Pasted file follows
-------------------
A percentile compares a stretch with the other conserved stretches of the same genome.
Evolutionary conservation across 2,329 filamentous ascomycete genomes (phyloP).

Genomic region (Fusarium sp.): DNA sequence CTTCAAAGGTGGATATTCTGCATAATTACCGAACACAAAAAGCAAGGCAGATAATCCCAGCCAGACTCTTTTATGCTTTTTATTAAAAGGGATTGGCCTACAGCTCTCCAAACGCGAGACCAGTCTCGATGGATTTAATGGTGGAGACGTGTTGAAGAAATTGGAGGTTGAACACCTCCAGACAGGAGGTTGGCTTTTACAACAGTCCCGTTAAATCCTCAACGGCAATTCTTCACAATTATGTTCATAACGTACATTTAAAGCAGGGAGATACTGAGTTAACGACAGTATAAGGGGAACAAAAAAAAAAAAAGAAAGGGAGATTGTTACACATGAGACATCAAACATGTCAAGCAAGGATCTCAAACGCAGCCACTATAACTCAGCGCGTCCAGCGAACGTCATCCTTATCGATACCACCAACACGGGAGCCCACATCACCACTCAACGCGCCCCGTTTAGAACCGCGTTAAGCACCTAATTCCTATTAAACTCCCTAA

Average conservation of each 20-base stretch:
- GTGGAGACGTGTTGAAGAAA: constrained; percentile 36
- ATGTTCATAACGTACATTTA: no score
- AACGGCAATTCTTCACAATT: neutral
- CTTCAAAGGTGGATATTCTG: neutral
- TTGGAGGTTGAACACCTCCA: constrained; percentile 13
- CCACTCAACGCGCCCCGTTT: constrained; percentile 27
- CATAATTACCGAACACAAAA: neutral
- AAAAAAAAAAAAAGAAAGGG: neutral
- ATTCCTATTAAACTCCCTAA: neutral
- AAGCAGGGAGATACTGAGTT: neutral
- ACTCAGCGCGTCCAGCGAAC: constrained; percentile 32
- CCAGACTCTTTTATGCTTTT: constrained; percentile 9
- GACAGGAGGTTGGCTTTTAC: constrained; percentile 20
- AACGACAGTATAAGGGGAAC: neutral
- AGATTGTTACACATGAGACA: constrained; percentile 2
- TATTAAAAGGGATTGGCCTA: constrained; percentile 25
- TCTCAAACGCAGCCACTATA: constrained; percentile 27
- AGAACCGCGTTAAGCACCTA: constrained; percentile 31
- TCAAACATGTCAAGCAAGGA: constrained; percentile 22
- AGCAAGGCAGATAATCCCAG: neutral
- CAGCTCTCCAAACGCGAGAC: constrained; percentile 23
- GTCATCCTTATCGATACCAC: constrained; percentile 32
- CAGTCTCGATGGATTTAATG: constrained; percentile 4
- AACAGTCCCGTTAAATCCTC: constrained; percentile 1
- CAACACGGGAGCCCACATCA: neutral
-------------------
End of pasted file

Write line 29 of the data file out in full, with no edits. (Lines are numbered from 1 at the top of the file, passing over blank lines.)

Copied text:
- CAACACGGGAGCCCACATCA: neutral